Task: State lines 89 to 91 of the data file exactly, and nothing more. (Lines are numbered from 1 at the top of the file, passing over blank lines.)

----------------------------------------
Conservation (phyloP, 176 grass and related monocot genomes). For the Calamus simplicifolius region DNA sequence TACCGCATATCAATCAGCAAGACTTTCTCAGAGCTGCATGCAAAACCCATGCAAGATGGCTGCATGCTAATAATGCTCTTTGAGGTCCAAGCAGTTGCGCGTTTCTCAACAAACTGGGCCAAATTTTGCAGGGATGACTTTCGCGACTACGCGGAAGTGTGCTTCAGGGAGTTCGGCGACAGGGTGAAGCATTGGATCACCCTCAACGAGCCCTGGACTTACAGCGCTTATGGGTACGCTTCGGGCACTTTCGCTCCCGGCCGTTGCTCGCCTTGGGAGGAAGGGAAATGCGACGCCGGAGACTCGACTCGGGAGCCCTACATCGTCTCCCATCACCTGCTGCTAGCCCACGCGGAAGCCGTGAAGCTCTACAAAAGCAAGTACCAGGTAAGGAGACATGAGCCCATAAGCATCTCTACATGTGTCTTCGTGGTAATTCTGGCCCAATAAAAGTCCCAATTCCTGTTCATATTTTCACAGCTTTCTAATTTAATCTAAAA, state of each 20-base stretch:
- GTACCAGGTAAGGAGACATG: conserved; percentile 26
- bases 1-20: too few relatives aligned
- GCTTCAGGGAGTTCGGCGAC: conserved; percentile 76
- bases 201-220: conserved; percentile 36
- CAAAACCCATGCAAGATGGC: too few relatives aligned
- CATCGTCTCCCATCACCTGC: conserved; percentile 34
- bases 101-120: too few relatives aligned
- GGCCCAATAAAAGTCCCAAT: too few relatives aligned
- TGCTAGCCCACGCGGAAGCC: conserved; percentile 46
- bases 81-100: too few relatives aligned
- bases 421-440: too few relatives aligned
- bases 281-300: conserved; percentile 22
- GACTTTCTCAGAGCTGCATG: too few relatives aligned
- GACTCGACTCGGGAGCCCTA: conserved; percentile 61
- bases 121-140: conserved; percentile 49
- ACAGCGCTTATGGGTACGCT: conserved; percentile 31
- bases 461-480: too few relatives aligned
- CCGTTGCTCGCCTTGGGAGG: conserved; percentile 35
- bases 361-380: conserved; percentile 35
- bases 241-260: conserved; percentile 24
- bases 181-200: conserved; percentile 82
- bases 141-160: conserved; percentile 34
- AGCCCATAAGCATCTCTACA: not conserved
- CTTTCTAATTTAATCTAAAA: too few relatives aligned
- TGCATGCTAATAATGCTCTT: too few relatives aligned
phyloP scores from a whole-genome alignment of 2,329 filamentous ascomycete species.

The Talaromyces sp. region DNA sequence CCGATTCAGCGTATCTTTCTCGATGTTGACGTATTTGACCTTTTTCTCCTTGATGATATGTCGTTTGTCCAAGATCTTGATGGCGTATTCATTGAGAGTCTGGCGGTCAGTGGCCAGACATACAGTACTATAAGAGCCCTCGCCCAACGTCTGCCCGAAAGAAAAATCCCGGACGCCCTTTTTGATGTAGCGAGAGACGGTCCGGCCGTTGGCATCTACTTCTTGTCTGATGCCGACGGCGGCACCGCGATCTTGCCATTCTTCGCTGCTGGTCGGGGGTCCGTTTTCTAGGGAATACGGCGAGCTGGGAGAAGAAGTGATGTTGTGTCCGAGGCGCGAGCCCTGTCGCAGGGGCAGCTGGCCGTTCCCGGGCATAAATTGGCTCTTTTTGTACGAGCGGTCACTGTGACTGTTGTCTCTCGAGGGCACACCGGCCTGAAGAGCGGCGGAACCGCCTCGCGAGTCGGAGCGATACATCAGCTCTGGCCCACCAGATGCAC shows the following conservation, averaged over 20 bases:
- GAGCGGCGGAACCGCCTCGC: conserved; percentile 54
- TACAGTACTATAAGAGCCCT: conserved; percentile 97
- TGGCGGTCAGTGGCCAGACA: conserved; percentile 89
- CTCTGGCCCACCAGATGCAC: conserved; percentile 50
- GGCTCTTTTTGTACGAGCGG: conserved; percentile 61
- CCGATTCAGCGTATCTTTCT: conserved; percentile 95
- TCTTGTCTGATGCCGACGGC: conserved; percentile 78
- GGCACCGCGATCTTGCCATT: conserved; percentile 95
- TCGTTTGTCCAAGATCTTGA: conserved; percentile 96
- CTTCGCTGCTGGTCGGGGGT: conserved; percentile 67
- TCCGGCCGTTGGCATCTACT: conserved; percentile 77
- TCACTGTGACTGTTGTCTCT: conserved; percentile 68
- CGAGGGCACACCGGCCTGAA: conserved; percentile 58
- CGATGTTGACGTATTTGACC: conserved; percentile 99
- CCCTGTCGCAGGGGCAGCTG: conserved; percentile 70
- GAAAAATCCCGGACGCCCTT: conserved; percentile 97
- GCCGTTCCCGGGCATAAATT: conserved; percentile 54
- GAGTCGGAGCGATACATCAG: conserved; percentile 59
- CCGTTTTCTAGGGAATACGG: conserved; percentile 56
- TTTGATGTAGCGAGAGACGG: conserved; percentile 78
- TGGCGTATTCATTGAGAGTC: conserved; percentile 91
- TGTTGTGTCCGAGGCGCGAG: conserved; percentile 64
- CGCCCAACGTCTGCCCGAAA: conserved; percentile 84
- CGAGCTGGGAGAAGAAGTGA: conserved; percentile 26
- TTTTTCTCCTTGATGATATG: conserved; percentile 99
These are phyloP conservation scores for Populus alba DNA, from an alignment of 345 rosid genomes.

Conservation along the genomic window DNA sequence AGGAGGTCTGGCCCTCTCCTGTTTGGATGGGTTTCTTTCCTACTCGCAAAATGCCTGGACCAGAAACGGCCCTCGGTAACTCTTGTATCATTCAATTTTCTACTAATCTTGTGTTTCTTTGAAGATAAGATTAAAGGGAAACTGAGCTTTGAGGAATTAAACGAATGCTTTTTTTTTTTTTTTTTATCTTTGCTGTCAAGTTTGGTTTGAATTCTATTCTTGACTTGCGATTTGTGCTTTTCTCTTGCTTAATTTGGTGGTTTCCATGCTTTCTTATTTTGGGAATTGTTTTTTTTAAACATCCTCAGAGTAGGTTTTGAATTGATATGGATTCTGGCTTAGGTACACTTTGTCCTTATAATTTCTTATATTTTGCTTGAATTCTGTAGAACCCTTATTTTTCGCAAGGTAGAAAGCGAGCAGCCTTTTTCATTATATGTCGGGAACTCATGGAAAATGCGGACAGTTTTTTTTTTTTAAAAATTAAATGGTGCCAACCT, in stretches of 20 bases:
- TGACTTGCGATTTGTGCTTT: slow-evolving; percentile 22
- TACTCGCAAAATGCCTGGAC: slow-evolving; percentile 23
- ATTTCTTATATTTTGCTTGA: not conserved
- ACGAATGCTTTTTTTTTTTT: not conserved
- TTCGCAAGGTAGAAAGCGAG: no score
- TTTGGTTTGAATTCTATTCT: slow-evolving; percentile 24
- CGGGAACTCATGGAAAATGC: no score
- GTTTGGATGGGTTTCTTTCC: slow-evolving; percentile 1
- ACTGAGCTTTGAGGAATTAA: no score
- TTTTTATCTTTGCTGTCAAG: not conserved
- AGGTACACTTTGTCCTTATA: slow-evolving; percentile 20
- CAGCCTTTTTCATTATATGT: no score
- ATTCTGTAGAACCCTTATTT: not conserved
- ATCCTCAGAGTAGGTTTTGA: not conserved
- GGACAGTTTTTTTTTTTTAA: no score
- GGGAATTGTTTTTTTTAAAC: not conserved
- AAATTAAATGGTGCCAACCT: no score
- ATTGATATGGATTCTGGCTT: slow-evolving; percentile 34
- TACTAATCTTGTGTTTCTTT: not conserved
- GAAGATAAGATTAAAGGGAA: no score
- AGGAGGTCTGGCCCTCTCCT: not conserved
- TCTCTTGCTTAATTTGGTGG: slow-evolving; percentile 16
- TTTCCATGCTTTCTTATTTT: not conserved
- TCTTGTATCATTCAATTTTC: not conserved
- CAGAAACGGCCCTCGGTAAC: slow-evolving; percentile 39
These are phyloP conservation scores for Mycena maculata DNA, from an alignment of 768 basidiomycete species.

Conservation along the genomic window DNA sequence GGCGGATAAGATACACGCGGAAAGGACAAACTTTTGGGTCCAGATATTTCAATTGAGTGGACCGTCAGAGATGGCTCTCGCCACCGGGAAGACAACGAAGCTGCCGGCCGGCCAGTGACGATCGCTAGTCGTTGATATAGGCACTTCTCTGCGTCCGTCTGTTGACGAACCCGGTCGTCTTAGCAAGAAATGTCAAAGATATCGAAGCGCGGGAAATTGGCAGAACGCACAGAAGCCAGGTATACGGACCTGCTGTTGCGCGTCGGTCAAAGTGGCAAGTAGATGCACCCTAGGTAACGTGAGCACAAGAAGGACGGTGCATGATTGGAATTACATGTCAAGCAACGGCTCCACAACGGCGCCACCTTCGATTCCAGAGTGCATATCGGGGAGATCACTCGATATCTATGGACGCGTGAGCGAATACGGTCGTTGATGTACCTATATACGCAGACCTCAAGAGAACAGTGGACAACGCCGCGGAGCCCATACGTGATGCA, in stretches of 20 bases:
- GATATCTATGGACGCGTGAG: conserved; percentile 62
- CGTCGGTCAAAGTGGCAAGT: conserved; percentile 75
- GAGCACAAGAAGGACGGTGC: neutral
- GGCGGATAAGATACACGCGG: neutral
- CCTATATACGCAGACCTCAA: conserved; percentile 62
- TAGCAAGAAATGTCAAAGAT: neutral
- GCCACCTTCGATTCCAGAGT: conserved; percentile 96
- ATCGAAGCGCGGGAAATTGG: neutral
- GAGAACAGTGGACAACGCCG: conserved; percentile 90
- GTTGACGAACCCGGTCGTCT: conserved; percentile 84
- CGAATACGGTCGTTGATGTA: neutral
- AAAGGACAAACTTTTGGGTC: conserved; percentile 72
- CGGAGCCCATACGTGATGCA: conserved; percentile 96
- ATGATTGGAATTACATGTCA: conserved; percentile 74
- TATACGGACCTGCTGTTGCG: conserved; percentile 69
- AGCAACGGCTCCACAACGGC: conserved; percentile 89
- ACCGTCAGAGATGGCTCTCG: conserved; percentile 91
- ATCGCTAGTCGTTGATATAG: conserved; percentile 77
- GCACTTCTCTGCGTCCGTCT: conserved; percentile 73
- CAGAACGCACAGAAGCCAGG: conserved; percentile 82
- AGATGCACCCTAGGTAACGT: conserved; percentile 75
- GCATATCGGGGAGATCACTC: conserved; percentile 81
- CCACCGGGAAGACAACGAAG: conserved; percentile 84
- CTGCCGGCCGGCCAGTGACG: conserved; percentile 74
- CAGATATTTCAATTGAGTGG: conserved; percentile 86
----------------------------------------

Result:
- GCCACCTTCGATTCCAGAGT: conserved; percentile 96
- ATCGAAGCGCGGGAAATTGG: neutral
- GAGAACAGTGGACAACGCCG: conserved; percentile 90